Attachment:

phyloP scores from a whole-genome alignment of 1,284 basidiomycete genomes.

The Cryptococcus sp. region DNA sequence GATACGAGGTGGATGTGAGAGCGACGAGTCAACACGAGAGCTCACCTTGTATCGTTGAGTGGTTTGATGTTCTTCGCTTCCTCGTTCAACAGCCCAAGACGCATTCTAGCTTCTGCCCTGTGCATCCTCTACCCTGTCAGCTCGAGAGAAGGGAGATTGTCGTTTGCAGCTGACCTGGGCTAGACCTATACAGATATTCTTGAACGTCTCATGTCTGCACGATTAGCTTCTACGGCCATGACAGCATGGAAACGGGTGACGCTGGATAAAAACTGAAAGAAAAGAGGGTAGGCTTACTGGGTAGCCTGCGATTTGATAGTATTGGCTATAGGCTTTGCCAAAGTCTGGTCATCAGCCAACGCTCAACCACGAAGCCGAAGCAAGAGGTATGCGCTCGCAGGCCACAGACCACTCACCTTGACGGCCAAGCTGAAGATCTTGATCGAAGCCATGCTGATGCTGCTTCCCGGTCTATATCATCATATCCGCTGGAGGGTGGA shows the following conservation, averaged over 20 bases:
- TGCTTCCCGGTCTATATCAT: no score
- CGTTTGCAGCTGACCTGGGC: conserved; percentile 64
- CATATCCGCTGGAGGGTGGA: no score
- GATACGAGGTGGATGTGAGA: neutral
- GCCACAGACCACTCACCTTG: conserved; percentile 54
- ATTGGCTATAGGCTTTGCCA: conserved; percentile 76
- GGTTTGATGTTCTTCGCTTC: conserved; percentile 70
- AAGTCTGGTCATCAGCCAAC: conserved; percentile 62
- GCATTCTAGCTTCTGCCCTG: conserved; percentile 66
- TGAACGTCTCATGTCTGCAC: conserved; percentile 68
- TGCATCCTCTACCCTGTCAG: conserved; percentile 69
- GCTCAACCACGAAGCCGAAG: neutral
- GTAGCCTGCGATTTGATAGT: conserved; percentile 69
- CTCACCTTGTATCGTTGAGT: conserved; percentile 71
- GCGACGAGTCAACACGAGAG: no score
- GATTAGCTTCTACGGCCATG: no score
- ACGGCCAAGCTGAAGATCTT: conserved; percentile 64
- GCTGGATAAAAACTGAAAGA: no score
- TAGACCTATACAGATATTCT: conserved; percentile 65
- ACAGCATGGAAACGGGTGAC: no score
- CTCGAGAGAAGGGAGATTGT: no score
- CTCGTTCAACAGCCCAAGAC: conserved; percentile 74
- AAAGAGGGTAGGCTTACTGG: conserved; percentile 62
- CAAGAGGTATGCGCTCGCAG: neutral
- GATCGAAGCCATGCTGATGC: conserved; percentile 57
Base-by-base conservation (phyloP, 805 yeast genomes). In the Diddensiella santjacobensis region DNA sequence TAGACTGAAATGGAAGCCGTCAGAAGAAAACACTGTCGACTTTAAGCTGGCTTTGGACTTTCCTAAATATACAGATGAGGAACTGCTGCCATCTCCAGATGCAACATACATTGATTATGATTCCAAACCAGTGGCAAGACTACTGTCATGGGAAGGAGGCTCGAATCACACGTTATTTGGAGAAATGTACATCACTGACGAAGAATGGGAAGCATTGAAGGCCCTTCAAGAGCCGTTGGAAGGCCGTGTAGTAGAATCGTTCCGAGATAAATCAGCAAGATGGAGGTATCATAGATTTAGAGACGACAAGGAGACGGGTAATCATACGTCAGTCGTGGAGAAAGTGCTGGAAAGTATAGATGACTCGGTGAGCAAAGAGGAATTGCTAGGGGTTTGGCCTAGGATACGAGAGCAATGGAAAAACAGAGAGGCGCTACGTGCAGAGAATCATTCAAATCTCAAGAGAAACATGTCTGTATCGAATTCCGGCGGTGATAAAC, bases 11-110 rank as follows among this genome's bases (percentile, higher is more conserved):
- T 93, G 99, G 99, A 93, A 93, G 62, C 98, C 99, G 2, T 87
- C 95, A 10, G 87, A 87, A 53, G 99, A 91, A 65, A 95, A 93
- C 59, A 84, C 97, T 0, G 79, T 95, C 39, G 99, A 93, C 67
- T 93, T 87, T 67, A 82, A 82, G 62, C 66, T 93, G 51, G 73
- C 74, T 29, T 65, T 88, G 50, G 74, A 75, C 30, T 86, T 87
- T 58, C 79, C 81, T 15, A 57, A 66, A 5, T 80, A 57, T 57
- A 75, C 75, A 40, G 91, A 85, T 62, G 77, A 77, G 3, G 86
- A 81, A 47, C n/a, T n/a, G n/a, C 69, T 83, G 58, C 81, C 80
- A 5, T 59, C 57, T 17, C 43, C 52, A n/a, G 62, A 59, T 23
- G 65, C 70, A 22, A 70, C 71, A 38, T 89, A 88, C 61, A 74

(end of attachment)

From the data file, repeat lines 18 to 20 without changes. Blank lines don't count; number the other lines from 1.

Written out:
- GATTAGCTTCTACGGCCATG: no score
- ACGGCCAAGCTGAAGATCTT: conserved; percentile 64
- GCTGGATAAAAACTGAAAGA: no score